The Fiscal Showdown
By Buck Teller
It now appears that the showdown on the debt limit has been postponed for several months. The House Republicans have received a well-deserved political battering for holding the economy hostage in order to impose their austerity agenda on the American people.
But, we are far from out of the woods. Republican leadership is trying to discredit the idea of raising additional revenue. The threats to cut Social Security, Medicare and Medicaid are still at the top of their agenda. The tax deal passed by Congress on December 31 simply postponed sequestration and across the board cuts.
The fight back strategy is being formulated by a broad national coalition called Americans for Tax Fairness. The basic theme is that any further deficit reduction must come from new revenue. The coalition has targeted raising approximately $1 trillion in revenue to replace across the board spending cuts. Specific revenue proposals include:
- Reducing the value of tax deductions to 28% (instead of 35% for high income taxpayers) which is estimated to raise $400 billion and affect only the richest 2%.
- Closing corporate tax loopholes that encourage U.S. companies to ship profits and jobs overseas. That is estimated to raise up to $200 billion.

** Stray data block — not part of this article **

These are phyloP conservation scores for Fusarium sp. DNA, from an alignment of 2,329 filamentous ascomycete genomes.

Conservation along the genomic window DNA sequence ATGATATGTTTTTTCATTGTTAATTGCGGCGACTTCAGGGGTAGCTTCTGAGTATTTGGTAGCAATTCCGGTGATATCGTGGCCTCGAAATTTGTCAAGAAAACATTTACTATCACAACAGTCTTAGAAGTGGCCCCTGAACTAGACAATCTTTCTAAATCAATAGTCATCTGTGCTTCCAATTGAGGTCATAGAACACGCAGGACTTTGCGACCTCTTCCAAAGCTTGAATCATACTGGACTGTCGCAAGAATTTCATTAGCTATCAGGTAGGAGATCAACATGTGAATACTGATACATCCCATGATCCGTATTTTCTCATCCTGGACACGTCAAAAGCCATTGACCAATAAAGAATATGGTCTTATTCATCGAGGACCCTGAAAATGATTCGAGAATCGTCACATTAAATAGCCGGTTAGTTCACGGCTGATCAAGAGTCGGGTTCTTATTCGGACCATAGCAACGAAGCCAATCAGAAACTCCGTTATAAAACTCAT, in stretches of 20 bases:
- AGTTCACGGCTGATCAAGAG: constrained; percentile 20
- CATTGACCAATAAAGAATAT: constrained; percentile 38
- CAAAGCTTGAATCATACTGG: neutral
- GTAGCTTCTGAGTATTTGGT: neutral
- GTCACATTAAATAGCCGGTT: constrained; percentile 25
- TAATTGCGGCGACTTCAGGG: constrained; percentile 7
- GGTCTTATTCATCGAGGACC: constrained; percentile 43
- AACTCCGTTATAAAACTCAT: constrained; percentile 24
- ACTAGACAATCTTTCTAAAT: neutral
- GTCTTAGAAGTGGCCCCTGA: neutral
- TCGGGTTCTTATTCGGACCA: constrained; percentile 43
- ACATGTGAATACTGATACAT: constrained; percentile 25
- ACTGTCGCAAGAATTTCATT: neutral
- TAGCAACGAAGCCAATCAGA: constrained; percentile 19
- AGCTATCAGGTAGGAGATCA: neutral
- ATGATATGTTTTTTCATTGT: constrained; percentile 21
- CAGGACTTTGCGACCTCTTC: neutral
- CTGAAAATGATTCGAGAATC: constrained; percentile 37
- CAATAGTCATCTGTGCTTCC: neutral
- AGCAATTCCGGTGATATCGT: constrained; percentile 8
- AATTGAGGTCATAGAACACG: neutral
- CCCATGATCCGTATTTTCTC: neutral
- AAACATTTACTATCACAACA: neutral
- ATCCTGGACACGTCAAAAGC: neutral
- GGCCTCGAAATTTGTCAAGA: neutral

- Placing a surtax of 5% on incomes of $5 million or more a year. This is estimated to raise $200 billion.
- Establishing a small tax on Wall Street trading in financial instruments such as stocks, bonds, foreign currencies and derivatives.
Not yet on the agenda of this broad coalition is Scrapping the Cap on Social Security premiums so we all pay at the same rate, 6.1%, and we all receive benefits from our premiums. That change would take the financial solvency of Social Security off the national debating stage for many decades.
There will be many opportunities to participate in activities designed to encourage our entire statewide congressional delegation, Senators and Representatives, to support raising revenue rather than cutting programs critical to seniors, working people, veterans, the poor, children and the vulnerable. Some very rich Americans will have to pay a little more. But the tax deal left many loopholes untouched (and opened up some new ones!). Many very wealthy people will still pay a lower tax rate than the vast majority of working Americans.
PSARA will use our blast email program to let you know what activities are coming up and what you can do to help.